Regarding the recycling of wind turbine blades: A press release on December 8 2020 describes a new agreement between GE Renewable Energy and Veolia, whereby Veolia will recycle blades removed from its U.S.-based onshore wind turbines by shredding them at a processing facility in Missouri, so that they can be used as a replacement for coal, sand and clay in cement manufacturing. A broader article appeared in Grist, “Today’s wind turbine blades could become tomorrow’s bridges” (Jan. 8 2021) which notes the GE- Veoli initiative and describes other emerging and creative ways to deal with blade waste, such as the Re-Wind project. Re-Wind is a partnership involving universities in the U.S., Ireland, and Northern Ireland who are engineering ways to repurpose the blades for electrical transmission towers, bridges, and more. The article also quotes a senior wind technology engineer at the National Renewable Energy Laboratory in the U.S. who is experimenting with production materials to find more recyclable materials from which to build wind turbine blades in the first place. He states: “Today, recyclability is something that is near the top of the list of concerns” for wind energy companies and blade manufacturers alike …. All of these companies are saying, ‘We need to change what we’re doing, number one because it’s the right thing to do, number two because regulations might be coming down the road. Number three, because we’re a green industry and we want to remain a green industry.’”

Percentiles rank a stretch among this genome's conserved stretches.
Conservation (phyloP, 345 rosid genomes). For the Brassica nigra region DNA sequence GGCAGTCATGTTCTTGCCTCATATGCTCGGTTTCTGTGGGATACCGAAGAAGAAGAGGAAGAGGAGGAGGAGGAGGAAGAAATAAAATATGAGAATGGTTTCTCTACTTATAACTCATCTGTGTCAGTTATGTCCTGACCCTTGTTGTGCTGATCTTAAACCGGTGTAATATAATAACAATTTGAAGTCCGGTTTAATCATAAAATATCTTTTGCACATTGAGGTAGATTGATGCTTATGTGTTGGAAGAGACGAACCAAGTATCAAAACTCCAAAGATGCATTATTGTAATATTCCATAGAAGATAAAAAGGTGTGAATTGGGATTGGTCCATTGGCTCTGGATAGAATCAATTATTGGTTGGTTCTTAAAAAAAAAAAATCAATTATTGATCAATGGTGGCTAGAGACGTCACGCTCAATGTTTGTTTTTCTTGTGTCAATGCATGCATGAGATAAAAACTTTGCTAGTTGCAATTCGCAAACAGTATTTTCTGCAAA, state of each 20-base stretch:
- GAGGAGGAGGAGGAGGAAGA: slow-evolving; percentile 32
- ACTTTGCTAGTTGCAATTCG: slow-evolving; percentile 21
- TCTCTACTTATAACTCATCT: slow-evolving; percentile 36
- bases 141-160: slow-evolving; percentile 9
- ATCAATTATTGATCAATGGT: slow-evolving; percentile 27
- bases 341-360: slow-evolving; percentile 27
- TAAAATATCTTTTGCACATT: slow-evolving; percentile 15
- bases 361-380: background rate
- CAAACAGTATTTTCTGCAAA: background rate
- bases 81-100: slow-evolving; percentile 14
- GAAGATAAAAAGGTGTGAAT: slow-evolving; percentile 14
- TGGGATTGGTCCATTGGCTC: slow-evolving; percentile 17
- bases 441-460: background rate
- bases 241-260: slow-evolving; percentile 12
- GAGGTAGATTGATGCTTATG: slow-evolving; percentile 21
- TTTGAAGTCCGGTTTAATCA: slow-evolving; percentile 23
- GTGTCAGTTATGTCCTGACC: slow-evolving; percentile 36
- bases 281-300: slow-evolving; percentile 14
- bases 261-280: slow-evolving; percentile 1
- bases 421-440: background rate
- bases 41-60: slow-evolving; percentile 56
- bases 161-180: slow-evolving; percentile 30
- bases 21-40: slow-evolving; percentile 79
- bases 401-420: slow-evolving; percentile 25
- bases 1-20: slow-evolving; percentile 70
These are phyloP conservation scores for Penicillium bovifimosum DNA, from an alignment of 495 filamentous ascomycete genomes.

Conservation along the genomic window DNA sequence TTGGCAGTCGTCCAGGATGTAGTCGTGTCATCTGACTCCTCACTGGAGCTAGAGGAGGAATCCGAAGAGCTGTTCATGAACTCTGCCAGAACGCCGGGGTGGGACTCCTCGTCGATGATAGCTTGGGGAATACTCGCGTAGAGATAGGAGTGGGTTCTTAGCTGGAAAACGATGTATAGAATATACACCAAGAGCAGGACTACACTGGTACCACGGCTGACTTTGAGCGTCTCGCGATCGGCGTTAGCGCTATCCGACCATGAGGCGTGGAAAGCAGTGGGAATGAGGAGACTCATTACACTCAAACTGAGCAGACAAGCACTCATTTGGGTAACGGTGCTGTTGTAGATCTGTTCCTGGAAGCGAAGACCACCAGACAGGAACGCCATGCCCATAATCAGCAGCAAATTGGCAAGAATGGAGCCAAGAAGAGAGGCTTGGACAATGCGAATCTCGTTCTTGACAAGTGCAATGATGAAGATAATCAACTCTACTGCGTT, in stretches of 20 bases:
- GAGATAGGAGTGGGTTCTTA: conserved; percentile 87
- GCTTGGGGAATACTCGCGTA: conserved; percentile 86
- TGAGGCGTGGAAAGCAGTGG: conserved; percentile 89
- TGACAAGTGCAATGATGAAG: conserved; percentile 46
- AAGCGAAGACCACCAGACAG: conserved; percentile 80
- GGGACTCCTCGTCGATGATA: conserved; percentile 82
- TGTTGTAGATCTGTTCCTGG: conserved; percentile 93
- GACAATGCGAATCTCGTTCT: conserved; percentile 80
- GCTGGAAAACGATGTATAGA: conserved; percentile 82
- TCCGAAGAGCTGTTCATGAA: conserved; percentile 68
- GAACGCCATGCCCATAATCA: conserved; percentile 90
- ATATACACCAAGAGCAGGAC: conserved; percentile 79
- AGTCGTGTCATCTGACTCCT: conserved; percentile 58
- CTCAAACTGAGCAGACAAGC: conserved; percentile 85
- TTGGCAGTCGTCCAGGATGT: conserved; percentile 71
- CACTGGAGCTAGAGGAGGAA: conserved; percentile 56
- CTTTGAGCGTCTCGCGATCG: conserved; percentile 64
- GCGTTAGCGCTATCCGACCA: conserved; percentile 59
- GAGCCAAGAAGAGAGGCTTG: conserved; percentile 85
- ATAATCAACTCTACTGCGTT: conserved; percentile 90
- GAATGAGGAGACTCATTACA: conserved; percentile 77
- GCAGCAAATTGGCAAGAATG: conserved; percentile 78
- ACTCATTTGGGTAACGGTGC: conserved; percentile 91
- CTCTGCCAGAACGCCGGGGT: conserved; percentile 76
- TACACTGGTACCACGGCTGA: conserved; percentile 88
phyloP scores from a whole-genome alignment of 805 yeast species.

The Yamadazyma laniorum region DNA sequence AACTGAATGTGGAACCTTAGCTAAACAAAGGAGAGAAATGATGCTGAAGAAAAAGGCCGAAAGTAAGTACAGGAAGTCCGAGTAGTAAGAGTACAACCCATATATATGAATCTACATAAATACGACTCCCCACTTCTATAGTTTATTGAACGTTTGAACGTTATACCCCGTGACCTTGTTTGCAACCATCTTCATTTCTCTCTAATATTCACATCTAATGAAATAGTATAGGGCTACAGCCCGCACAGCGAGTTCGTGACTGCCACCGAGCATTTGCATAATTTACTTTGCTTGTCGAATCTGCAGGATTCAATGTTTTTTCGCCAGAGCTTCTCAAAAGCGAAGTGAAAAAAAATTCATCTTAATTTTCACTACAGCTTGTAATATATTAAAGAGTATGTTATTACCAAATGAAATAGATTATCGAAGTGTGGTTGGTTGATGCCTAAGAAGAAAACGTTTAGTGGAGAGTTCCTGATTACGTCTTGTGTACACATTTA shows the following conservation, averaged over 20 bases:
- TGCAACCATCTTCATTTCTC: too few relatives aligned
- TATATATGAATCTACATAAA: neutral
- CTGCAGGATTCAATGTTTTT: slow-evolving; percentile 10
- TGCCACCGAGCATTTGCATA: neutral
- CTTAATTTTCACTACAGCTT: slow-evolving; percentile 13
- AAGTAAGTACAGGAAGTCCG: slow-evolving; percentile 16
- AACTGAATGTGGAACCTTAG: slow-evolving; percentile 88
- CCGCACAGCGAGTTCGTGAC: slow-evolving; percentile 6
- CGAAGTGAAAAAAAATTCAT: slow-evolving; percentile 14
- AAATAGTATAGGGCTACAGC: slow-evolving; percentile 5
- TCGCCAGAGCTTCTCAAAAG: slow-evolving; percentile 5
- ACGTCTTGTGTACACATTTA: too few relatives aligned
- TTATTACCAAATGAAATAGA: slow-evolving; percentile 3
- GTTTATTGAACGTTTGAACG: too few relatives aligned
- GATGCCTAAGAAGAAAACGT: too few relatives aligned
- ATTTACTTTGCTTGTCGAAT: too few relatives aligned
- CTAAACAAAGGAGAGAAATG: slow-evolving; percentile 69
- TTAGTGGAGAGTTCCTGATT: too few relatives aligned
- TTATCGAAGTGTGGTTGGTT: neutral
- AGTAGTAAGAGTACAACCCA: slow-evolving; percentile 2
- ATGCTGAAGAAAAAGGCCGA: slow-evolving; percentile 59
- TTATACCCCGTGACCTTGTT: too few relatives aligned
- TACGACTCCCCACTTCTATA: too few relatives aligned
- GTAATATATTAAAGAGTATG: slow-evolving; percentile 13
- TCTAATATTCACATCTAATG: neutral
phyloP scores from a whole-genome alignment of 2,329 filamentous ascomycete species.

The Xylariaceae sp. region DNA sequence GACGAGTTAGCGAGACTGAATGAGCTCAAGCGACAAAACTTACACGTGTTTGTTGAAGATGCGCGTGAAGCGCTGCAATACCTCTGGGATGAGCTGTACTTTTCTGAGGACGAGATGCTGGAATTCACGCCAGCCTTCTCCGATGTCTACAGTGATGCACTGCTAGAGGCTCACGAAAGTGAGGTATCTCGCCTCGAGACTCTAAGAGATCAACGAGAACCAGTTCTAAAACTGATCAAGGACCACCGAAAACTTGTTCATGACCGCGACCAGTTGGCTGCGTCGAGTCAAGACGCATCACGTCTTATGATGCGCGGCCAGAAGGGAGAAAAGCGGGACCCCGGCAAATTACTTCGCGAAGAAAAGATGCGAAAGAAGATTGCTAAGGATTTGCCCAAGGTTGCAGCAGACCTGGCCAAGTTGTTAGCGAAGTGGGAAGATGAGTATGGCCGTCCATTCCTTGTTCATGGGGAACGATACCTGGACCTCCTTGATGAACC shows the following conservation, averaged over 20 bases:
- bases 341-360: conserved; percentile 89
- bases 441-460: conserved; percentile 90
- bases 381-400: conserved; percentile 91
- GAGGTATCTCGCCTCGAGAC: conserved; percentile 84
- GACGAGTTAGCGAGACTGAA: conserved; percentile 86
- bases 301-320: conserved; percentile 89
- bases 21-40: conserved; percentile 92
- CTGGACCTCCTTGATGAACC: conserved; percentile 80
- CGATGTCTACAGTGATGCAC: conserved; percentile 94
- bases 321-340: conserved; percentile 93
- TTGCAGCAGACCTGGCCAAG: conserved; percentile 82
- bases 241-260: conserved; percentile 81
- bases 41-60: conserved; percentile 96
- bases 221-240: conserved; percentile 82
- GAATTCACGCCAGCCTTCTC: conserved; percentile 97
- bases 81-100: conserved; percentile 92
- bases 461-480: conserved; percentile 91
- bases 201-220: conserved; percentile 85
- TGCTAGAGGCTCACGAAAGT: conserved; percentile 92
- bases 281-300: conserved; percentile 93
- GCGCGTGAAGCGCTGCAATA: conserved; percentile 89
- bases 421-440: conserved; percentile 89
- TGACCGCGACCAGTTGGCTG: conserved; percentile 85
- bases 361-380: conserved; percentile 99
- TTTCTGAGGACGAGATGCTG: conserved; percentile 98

These are concerns also top of mind regarding the electric vehicle industry, where both production and recycling of batteries can be detrimental to the planet. The Battery Paradox: How the electric vehicle boom is draining communities and the planet is a December 2020 report by the Dutch Centre for Research on Multinational Corporations (SOMO). It reviews the social and environmental impacts of the whole battery value chain, (mining, production, and recycling) and the mining of key minerals used in Lithium-ion batteries (lithium, cobalt, nickel, graphite and manganese). The report concludes that standardization of battery cells, modules and packs would increase recycling rates and efficiency, but ultimately, “To relieve the pressure on the planet, …. any energy transition strategy should prioritize reducing demand for batteries and cars… Strategies proposed include ride-sharing, car-sharing and smaller vehicles.”